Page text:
The trip back was long and pretty uneventful. I ended up taking one bus for 11 hours and then making it to the bus station at 2am, stayed there until 7am for the second bus to leave, then another 10 hours back to Niamey. The second bus was awful since there were no windows that opened, only the tiny cracks for the emergency exits in the ceiling. On top of that many people bought fried fish to eat on the bus and one woman had a bucket of raw fish that she was bringing to Niger. The smell, well you get the picture. Ahh, gotta love traveling in Africa.

We were able to see the process for weaving the unique cotton blankets then dying them with indigo, the men carving the traditional Dogon masks, and men making traditional beaded necklaces. At each encampment we stayed on the roofs of the traditional Dogon rock huts, climbing hand-carved ladders to reach the top and then waking up each morning to catch the sunrise.

It was an amazing trip overall. Of all of the countries I've visited in West Africa, Dogon country in Mali was my favorite all around. Not only were the views amazing, but the Dogon people have a rich culture and the fact that they have preserved the ancient ruins was amazing.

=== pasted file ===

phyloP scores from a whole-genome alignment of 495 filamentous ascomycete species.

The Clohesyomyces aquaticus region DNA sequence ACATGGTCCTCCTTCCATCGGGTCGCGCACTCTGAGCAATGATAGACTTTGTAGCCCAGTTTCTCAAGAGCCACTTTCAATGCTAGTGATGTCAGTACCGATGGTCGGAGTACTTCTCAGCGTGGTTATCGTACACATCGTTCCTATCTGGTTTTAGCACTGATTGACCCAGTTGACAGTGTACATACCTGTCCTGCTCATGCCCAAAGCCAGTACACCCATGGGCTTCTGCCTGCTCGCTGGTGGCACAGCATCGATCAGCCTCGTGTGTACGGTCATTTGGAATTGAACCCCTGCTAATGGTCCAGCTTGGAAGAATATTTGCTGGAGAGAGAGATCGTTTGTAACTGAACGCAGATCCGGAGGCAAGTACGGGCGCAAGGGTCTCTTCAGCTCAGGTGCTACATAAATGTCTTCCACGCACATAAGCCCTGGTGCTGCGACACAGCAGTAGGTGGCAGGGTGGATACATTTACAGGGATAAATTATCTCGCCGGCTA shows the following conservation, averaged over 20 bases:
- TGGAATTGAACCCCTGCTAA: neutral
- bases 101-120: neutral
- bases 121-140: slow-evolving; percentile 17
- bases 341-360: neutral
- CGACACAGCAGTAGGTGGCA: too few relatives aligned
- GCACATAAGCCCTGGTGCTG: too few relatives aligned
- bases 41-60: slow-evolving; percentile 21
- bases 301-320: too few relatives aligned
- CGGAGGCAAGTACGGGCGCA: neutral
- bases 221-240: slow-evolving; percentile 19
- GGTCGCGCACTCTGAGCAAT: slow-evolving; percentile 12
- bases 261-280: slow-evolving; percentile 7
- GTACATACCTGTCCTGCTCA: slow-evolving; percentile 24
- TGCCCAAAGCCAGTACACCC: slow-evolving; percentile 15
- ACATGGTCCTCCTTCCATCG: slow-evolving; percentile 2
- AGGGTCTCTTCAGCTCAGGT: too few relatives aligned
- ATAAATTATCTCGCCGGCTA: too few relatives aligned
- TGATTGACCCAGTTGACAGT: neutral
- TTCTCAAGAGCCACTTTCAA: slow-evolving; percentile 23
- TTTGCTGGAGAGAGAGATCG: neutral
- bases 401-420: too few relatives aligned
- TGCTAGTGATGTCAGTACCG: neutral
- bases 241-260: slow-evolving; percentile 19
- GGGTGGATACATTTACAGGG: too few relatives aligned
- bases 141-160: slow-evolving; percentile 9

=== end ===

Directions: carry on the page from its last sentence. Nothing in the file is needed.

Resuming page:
Village Learns About AIDS

I just recently got funding from a worldwide AIDS fund and decided to do a project in my village. Working with a local NGO (non-governmental organization) based out of Gaya called Marketing Sociale, I made arrangements to have a "sensibilisation" or a village meeting focused on AIDS education.

Three "animators" or presenters came to my village along with my buddy Jeremy, a PCV down in Gaya. They arrived early on in the afternoon in order to give us plenty of time to set up and work out a program for the presentation. We had quite a few technical difficulties trying to set up a bunch of old electrical equipment for the presentation- projector, speakers, DVD player and microphone- but by dark we had it all rigged up, well, kind of.

The female presenters talked to the women and girls asking about the basics concerning AIDS prevention while the men did a condom demonstration. Afterwards we showed the crowd- yes there were A LOT of villagers there, over 150 men, women and children- a couple of videos which talked about AIDS- modes of transmission, prevention methods, etc. We then had a question and answer session to see what all the villagers had learned and what questions they still had.